As you start the process, get all the key stakeholders at the table. Make sure you have input from the people who will use the technology most. That means frontline staff as well as leaders. Make your timeline reasonable, and do a pilot launch of the technology in parallel with your usual operations. That will allow you to test and refine before you go live. Even seemingly small changes can have big impact, and testing will uncover all those unintended consequences that could trip you up.
Don’t forget the business operations in your planning. One large system saw a huge drop in revenue when they implemented a new EHR in 2013, because it changed where and how charge capture occurred. Millions of dollars were lost over several months while they tracked down the problem and retrained staff. So if your new technology changes charge capture in anyway, you’ll need to plan for that. Your colleagues in the business operations arena must be involved.
Get the right resources
Don’t assume that you have all the expertise in-house to plan and implement a new technology. You can often save money in the long run by investing in consulting services and short-term staff augmentation to assist your people with the planning and implementation. Your staff have to keep the business running, while these contracted experts can focus solely on the project. If you choose your vendor wisely, you will have access to knowledge gained from hundreds of other engagements. And they will bring a disciplined process to the project, one that has been refined over many iterations and in widely varying environments.
But don’t just hire folks and walk away. Stay involved. Treat the consultant as a partner, and work together. Take advantage of the experts’ knowledge, and offer your own knowledge of the organization to improve the planning and implementation.
Choose your champions carefully
Physician and nursing leadership are often critical to successful technology adoption. The right champions can make or break a project. Choose these people based on their influence with their peers; their ability to be enthusiastic without being unrealistic; and their ability to take a disciplined approach to a project. An enthusiastic champion with no follow-through abilities can create cynicism and distrust. Conversely, don’t choose people who are so nit-picky that they slow things down over unimportant details. Common sense and an optimistic frame of mind are the key attributes you want. Plus a thorough-going knowledge of the clinical issues involved.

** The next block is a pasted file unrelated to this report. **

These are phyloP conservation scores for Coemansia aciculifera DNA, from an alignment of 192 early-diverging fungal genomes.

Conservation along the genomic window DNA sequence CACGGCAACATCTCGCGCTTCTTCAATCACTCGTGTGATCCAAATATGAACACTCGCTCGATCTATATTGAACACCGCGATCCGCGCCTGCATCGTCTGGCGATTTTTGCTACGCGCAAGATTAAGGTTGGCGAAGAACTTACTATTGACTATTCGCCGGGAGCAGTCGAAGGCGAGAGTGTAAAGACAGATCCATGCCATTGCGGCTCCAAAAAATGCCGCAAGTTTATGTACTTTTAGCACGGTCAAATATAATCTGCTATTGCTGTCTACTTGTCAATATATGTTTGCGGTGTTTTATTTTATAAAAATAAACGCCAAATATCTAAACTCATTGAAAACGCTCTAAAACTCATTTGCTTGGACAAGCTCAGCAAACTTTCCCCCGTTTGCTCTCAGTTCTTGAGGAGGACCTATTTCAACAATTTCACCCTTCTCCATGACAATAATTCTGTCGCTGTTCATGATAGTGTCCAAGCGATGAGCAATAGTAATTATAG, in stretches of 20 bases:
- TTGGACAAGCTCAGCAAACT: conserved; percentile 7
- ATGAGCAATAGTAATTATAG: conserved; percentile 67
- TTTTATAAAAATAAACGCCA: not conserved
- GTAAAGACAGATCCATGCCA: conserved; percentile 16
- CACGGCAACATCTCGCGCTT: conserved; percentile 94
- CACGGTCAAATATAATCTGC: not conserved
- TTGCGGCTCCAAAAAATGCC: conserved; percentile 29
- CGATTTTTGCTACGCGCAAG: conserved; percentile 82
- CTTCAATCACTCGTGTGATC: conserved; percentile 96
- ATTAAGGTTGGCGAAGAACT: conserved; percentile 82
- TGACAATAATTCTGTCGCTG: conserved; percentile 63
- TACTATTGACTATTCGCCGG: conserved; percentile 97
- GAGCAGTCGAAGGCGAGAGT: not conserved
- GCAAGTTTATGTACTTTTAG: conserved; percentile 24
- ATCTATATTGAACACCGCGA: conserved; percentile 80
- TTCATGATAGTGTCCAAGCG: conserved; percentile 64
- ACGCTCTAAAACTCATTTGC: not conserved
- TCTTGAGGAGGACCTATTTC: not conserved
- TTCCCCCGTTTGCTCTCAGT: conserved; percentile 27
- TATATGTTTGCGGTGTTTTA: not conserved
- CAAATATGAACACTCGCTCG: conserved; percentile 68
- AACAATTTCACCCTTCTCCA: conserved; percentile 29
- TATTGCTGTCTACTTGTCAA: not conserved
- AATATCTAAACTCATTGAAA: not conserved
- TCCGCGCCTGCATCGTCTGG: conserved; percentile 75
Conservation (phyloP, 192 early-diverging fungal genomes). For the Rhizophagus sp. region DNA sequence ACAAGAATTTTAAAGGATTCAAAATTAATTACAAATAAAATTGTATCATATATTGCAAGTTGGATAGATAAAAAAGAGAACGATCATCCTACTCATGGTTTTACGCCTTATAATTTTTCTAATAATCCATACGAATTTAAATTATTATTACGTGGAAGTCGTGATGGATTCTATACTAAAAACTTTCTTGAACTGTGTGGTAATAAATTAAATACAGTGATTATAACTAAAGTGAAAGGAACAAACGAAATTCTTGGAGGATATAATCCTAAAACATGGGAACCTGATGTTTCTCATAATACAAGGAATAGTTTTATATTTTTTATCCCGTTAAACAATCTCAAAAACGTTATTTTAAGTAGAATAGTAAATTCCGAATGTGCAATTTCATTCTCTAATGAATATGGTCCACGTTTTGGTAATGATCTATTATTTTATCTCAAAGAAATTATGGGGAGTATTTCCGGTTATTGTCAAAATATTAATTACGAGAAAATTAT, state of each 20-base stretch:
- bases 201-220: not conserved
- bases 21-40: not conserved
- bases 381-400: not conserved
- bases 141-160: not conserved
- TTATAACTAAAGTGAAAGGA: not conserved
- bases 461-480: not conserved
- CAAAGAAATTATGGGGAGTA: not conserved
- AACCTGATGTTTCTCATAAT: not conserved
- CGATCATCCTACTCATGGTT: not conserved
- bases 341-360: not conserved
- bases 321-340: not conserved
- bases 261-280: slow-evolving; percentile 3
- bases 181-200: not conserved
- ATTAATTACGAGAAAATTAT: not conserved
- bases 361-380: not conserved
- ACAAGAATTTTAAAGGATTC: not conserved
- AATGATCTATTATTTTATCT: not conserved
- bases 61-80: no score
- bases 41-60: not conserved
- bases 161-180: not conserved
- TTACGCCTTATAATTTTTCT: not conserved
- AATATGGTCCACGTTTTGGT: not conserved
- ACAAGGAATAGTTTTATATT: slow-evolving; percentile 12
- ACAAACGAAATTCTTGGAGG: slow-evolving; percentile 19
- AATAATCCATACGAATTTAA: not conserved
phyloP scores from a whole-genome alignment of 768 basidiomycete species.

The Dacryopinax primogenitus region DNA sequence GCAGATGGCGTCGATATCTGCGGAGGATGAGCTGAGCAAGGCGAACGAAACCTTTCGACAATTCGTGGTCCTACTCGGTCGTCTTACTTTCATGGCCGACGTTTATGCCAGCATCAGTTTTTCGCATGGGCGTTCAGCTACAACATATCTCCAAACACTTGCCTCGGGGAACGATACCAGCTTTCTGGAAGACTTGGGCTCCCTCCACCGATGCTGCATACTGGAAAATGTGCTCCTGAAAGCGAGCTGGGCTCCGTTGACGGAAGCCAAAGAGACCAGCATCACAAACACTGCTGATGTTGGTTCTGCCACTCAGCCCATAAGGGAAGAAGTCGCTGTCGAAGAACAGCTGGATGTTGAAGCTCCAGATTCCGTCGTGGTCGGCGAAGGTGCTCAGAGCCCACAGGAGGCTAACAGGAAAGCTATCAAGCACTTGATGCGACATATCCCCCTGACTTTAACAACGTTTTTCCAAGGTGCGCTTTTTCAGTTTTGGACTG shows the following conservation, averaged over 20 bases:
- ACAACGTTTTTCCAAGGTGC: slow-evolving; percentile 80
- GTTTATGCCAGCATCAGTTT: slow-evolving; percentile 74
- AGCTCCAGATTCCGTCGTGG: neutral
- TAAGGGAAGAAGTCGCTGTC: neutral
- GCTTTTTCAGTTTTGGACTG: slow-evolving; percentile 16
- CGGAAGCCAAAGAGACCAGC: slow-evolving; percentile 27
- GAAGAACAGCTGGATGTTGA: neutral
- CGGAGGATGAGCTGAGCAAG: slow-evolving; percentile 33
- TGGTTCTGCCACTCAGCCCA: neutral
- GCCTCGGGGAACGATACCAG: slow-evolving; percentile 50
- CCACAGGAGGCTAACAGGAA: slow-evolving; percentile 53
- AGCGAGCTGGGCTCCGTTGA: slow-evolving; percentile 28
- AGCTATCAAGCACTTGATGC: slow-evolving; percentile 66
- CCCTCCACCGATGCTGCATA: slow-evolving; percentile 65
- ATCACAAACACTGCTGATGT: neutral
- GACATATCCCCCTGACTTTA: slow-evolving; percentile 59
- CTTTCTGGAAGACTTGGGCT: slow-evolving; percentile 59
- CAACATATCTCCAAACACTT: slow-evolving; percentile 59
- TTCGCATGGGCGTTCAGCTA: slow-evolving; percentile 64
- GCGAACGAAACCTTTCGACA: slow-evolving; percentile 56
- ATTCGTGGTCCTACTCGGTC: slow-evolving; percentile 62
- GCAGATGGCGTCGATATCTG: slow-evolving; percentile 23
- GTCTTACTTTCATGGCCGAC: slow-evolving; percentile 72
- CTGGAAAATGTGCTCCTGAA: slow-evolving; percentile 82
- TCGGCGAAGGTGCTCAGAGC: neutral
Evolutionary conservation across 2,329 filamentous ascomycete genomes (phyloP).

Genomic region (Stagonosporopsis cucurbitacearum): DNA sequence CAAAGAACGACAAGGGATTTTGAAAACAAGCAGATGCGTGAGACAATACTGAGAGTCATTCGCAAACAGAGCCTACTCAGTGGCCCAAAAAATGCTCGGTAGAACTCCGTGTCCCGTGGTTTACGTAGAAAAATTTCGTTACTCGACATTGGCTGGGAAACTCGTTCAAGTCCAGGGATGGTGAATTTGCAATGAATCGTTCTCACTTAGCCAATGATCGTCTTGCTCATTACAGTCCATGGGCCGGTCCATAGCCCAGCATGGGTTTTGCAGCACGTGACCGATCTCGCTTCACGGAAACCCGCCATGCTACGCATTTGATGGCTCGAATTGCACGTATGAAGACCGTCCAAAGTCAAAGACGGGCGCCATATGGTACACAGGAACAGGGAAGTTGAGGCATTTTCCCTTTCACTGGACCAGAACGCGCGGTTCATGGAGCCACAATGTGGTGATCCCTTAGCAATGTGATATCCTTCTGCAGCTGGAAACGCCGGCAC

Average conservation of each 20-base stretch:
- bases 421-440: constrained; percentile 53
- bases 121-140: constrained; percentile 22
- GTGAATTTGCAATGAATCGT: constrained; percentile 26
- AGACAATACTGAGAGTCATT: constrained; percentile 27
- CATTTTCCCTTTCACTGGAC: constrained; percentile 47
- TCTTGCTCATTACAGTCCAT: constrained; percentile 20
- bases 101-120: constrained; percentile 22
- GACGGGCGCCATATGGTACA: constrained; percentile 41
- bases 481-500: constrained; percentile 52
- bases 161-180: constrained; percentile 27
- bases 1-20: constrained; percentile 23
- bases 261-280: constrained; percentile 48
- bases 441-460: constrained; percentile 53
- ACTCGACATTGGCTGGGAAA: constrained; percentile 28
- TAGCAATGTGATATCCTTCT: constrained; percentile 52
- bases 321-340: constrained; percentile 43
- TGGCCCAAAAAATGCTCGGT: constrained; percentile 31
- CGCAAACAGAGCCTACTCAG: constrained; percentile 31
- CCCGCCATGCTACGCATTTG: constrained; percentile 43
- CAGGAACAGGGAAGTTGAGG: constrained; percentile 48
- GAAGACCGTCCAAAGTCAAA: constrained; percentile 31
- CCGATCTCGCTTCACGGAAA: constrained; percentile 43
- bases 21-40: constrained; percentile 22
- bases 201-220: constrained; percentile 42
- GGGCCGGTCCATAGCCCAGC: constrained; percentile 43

Start small and be both willing to fail and persistent
New technology inevitably requires trial and error. Failure is okay, if it happens small and early and is well documented. Do pilot projects before you take on a big one with new technology. Test, learn and test again. Don’t abandon a project without knowing exactly what went wrong and why. That process of examination can often identify a new approach that will lead to success.
In a TED talk on the subject of trial and error, Tim Harford (@TimHarford) notes that all really good complex systems are the result of trial and error. But it has to be disciplined trial and error, with results carefully documented and each failure examined for lessons that guide the next attempt.
Don’t be on the tail end of technology
In 2005, Blockbuster dominated video rentals. By 2010, the company filed for bankruptcy, its business model disrupted by Netflix’s streaming video and Redbox’s rental kiosks. Other brick and mortar businesses also declined, their profits eroded by Amazon, e-Bay and other virtual markets that offered responsive service and convenience.
Healthcare faces a similar turning point, in which the delivery of healthcare is radically changing. With the emergence of disruptive technologies like telehealth and retail express clinics, consumers want a different healthcare experience, one in which they have greater control, engagement and convenience.
So don’t be Blockbuster. You don’t have to be Netflix, but you don’t want to stick your head in the sand and wait to see what happens. If you are disciplined in your research, planning and expectations, and you have a well-thought-out business and clinical case for a new technology, move forward. The alternative is to fall behind and become irrelevant. And our patients can’t afford for us to give them half-measures.